AKARTA, Indonesia — From the most Muslim nation on earth, President Barack Obama is reaching out to the Islamic world, declaring that efforts to build trust and peace are showing promise but are still clearly "incomplete."
Obama on Wednesday will deliver one of the most personal and potentially consequential speeches of his presidency, reflecting on his own years of upbringing in Indonesia and giving an update on America's "new beginning" with Muslims that he promised last year in Cairo.
At the same time, the path to lasting peace in the Middle East was hardly looking smoother. A reminder of that difficult road was waiting for Obama when he landed here Tuesday on a steamy afternoon in southeast Asia. Israel's decision to build more apartments in east Jerusalem, a disputed territory claimed by Palestinians, had already earned a rebuke from American diplomats before a tired, traveling president weighed in himself.
"This kind of activity is never helpful when it come to peace negotiations," Obama said when questioned at a news conference alongside Indonesia's president, Susilo Bambang Yudhoyono. "I'm concerned that we're not seeing each side make the extra effort involved to get a breakthrough. ... Each of these incremental steps can end up breaking down trust."
Heavily invested and eager for Mideast stability, Obama insisted: "We're going to keep on working on it."
Third time he's tried to visit Indonesia
Obama's criticism came during a cherished, fleeting and twice-delayed homecoming in Indonesia. He canceled plans to come earlier this year because of domestic troubles, and now he's dodging a big cloud of volcanic ash.
Indonesia's most volatile volcano, Mount Merapi, has erupted with deadly force for days. The White House determined Air Force One could fly in as scheduled to Jakarta but that Obama should shorten his stay given the flow of airborne ash. That meant Obama would be in Indonesia for just 19 hours, still long enough to visit a famous mosque and deliver his speech.
The president, who is Christian, is eager to hold up Indonesia as a model: an overwhelmingly Muslim nation where other religions are respected freely and an evolving democracy is gaining strength despite a legacy of corruption.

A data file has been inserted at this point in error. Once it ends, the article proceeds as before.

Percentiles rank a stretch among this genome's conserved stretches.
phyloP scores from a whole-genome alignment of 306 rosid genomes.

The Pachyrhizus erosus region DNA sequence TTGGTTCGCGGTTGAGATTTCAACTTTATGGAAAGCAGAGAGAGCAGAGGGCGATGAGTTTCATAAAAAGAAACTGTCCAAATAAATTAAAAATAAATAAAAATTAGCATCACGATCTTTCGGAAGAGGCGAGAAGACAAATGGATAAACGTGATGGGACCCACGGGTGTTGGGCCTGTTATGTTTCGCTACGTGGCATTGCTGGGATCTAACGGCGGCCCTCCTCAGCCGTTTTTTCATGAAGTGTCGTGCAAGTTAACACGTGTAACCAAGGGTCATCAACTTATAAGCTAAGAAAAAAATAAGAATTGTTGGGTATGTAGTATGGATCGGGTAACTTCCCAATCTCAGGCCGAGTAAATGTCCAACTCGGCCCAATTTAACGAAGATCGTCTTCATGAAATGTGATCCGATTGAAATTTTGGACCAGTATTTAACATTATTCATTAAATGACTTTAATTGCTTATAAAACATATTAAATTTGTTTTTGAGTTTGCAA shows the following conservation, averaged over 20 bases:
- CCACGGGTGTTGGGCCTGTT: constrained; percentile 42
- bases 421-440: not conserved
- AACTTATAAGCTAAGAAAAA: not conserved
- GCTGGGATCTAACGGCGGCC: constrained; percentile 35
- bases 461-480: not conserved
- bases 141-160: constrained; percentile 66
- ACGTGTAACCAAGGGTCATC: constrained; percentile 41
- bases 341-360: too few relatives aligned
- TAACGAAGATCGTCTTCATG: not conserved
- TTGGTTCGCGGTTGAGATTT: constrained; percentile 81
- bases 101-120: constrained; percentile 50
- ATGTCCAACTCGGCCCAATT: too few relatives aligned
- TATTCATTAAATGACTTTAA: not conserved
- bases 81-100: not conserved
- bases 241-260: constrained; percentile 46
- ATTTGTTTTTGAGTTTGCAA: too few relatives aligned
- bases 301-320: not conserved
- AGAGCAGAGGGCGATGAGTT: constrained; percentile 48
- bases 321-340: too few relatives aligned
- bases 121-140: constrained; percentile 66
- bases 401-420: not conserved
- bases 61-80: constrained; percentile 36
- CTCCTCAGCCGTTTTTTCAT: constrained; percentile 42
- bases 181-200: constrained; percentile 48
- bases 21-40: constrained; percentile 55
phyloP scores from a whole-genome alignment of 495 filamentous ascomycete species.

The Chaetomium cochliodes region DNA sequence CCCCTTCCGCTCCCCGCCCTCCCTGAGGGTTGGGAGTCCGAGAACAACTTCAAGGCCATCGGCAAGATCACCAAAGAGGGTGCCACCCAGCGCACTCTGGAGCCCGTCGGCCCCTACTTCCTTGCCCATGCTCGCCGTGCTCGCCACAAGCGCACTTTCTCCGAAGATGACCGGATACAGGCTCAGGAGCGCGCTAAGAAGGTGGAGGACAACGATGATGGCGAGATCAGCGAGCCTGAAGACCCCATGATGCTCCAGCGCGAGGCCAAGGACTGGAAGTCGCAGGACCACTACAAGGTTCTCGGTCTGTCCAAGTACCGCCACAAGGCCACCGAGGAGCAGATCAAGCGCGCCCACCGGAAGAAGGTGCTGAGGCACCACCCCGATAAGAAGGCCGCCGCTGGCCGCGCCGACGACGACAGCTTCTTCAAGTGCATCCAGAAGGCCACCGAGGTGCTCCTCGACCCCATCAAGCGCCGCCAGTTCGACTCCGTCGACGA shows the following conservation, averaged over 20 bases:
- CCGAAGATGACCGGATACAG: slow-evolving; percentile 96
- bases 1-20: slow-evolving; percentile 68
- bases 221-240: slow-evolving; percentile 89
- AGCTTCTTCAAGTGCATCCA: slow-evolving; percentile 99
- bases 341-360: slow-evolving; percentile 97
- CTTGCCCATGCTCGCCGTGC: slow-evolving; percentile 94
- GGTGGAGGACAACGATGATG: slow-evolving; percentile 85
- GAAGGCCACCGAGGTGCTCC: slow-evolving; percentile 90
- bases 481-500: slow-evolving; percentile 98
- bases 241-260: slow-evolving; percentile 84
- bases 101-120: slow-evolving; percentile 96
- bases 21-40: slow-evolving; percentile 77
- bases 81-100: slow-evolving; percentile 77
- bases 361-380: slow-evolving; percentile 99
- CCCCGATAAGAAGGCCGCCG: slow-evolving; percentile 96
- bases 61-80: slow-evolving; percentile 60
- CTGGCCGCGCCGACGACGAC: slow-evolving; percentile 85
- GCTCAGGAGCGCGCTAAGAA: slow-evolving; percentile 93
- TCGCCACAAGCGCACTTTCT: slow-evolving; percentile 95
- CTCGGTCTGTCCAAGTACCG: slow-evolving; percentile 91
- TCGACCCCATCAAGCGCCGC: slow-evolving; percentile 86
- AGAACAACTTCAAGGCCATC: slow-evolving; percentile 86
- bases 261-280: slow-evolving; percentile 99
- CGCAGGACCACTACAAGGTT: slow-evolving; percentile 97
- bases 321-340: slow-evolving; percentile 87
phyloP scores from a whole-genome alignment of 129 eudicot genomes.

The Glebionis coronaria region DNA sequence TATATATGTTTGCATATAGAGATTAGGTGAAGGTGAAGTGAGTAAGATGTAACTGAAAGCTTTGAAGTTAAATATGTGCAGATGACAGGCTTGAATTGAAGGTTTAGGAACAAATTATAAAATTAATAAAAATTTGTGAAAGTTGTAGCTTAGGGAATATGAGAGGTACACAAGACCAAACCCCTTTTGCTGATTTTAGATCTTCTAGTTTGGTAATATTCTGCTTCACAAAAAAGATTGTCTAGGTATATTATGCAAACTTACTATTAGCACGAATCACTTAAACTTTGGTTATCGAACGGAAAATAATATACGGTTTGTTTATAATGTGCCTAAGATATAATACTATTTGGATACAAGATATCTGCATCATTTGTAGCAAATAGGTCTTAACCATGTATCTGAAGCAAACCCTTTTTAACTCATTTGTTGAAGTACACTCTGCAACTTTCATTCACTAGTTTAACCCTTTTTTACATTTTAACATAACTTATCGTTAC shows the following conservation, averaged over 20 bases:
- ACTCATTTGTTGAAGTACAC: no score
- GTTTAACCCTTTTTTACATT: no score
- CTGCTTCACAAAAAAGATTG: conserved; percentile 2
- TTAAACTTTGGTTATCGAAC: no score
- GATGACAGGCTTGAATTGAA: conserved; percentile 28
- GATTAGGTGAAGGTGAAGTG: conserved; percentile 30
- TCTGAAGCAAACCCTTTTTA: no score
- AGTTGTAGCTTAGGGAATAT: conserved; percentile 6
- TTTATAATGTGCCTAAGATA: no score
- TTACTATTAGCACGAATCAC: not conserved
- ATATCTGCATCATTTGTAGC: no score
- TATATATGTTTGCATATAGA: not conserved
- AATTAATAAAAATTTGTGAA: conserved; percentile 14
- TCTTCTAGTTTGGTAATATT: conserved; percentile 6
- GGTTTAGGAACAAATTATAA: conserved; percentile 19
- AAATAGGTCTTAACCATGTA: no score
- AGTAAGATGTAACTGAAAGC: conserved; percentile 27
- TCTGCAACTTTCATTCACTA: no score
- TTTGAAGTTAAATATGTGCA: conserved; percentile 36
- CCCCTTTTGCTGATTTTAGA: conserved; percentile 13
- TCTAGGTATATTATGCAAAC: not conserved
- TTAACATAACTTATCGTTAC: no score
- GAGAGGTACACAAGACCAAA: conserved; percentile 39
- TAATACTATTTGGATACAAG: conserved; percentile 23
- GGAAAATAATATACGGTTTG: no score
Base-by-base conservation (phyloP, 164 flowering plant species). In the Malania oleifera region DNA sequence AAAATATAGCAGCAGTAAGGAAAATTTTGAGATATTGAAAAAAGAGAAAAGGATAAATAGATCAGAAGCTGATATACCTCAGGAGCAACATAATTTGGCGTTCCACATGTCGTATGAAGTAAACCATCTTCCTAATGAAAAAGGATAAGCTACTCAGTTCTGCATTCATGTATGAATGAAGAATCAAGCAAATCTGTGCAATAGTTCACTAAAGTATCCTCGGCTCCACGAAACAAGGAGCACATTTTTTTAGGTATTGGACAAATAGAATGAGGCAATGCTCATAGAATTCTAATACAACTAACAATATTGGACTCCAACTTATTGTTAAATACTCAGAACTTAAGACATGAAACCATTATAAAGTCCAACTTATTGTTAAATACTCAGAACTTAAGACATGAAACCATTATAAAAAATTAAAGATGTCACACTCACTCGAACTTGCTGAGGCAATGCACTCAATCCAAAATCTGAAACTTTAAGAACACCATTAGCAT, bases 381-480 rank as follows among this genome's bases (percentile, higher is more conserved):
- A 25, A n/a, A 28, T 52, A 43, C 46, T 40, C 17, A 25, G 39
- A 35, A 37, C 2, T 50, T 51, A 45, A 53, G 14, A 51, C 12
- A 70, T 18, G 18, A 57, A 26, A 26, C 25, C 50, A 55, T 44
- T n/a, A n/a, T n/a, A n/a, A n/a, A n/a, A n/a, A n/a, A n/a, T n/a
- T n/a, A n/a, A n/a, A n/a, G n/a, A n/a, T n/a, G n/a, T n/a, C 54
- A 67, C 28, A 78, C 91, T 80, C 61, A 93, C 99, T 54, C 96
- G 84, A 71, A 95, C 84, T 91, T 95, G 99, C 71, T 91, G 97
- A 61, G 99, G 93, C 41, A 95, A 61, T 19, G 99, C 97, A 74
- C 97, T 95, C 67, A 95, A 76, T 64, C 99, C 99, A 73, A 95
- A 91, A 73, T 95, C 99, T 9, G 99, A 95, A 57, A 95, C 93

He will revisit themes of his famous 2009 Cairo speech, one in which he called for mutual respect: from the United States for Muslims in a post-Sept. 11 world, and also from Muslims for the United States for its diversity and compassion. That speech also essentially set up an Obama scorecard on Iraq, Iran and efforts to combat Islamic extremists.
Talks freely about his time as a youth
Obama is also giving substantial attention to the new partnerships his government has reached with Indonesia's. And he is talking freely about his time here, from age 6 to 10, when he was running around as a boy named Barry.
The personal touches began coming out as Obama, looking weary on his fourth day in Asia, reflected Tuesday on how Jakarta has changed since he lived here. His only real look came during a couple of motorcade rides.
"I feel great affection for the people here," Obama said. "And obviously I have a sister who's half Indonesian. My mother lived and worked here for a long time. And so the sights and the sounds and the memories all feel very familiar."
The president drew smiles from the gathered dignitaries by speaking a little Indonesian at times.
'We've been waiting too long'
"We have been waiting for so long," said Yudhoyono to Obama at a press event shoved inside by rain.
The two presidents touted a deal that will have both countries cooperating on energy, education, the environment and many other subjects. More broadly, Indonesia offers the United States one more strategic, democratic voice in a continent of emerging powers and lucrative markets, while U.S. support can help Indonesia's own economy and regional security.
Both leaders pushed back on the thesis that Obama's efforts aim, at least in part, to counter China's rise. Obama insisted he wanted China to grow and prosper, and he said that "we're not interested in containing that process." Yudhoyono said he didn't think of one power counterbalancing another, but he added that there must be an "equilibrium" in the region.
Obama also pointedly noted that the global economy is out of whack, saying, "We have seen some countries run up very big surpluses and intervening significantly in the currency markets to maintain their advantage." The U.S. contends China's undervalued currency gives Beijing an unfair trade boost in the selling of its goods.